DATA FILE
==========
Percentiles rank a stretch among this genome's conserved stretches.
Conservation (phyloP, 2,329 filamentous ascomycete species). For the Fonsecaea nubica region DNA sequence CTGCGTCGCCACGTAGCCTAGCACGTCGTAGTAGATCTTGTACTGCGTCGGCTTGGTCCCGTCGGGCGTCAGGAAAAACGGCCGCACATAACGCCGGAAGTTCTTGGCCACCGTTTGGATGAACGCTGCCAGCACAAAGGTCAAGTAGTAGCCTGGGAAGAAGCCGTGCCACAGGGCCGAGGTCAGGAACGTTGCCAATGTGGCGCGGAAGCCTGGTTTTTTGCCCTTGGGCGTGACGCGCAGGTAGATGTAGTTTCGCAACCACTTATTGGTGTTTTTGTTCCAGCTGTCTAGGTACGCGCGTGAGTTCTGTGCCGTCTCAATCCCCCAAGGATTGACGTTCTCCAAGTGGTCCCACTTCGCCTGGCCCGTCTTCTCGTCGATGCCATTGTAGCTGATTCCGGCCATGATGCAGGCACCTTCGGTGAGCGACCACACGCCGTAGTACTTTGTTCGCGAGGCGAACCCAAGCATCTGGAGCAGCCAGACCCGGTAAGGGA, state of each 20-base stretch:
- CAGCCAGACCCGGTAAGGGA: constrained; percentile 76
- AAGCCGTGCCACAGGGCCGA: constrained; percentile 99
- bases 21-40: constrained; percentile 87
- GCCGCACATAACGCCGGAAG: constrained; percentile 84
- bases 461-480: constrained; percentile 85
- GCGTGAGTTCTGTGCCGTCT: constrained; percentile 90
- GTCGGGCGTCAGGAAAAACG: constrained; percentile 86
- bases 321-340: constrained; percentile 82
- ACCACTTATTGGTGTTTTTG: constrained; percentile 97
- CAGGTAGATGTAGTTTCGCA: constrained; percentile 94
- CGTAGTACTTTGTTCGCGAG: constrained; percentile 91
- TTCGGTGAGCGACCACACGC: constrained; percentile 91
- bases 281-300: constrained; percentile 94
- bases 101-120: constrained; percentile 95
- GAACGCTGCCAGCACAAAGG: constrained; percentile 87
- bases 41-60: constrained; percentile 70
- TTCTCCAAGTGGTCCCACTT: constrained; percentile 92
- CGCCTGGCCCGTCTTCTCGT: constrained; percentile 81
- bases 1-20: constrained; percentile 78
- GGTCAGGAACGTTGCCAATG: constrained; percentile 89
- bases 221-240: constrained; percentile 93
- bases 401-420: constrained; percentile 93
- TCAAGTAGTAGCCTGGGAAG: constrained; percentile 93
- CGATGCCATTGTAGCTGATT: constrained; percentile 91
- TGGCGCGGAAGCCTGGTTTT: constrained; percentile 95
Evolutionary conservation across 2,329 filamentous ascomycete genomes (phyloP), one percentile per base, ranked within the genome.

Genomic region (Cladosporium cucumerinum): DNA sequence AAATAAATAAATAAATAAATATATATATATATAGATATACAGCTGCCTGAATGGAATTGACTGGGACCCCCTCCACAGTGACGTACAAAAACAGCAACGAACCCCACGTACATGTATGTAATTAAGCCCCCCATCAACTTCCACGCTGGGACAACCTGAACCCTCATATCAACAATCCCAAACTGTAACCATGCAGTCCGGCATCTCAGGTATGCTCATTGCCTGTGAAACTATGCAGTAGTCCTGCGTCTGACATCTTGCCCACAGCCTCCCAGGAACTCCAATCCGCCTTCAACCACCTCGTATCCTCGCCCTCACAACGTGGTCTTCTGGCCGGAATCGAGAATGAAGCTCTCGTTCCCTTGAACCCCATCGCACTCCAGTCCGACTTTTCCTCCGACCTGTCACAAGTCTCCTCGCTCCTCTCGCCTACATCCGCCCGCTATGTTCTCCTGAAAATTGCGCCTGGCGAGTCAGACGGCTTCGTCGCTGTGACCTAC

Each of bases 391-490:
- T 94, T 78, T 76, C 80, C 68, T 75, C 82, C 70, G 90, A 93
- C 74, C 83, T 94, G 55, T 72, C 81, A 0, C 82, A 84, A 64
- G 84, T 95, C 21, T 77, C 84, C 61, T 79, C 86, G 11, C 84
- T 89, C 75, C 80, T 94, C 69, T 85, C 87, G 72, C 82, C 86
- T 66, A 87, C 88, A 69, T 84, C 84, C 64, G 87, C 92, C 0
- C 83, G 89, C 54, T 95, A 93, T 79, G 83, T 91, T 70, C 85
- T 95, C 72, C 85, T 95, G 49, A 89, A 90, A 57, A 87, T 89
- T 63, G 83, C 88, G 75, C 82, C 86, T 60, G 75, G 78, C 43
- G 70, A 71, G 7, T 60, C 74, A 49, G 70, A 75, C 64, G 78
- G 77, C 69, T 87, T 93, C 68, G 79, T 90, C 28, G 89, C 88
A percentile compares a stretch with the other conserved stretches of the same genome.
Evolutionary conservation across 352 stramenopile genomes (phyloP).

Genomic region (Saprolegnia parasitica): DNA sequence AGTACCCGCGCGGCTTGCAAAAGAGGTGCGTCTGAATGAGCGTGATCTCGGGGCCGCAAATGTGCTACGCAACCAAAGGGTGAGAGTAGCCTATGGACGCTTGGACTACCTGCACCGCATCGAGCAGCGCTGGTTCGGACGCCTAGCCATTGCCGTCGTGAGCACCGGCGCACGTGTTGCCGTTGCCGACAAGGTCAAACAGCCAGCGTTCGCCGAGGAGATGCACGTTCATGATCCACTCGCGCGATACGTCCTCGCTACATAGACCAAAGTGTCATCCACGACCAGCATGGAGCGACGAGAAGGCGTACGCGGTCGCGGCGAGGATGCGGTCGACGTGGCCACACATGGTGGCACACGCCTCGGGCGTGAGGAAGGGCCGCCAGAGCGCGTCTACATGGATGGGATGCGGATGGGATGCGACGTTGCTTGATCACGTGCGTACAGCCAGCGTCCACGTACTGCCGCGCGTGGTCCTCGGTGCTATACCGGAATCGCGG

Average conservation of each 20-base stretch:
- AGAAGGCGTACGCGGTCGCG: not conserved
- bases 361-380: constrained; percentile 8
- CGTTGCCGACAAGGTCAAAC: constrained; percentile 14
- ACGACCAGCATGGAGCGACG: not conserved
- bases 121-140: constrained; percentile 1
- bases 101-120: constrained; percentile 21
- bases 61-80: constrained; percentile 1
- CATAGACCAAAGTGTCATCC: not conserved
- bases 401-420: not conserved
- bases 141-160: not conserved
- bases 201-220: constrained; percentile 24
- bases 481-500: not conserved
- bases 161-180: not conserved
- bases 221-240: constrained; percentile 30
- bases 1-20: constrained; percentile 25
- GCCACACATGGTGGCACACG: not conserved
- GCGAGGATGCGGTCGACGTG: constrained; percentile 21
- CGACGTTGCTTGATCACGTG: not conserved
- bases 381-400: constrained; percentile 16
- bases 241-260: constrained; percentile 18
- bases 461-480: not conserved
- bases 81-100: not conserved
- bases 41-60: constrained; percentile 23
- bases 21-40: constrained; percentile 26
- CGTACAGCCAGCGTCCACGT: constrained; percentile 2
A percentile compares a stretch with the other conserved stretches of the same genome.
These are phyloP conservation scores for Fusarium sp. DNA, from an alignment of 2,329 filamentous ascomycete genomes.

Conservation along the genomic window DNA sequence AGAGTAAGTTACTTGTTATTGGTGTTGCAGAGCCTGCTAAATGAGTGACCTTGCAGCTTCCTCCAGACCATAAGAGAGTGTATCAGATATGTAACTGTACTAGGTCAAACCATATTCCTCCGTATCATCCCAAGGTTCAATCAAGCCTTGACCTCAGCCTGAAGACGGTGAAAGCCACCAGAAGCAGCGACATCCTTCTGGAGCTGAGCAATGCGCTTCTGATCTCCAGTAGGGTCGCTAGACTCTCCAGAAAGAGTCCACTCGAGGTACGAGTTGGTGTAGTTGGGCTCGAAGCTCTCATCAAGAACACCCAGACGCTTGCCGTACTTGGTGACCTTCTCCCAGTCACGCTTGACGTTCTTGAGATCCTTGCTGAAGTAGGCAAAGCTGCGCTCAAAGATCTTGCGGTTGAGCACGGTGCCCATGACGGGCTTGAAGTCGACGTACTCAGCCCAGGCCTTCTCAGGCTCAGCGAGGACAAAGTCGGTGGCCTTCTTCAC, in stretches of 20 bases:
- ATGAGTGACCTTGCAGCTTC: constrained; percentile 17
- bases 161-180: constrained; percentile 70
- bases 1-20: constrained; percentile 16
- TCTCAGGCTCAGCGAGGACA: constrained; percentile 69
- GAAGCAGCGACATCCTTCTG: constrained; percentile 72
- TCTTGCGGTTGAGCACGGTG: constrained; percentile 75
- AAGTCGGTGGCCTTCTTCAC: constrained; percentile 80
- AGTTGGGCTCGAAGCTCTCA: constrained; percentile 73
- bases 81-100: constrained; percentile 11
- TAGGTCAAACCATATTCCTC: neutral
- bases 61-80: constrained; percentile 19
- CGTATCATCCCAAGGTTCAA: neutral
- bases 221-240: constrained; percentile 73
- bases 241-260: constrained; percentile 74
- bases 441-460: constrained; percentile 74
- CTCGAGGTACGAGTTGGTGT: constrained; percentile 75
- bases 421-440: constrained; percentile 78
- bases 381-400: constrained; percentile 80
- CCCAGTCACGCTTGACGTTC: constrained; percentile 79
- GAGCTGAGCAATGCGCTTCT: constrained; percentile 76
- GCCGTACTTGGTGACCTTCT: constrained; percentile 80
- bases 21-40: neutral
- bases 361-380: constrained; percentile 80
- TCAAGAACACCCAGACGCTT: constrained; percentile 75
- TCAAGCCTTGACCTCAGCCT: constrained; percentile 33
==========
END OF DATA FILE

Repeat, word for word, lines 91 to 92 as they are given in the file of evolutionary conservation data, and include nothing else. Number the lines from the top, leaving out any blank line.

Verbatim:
- CCCAGTCACGCTTGACGTTC: constrained; percentile 79
- GAGCTGAGCAATGCGCTTCT: constrained; percentile 76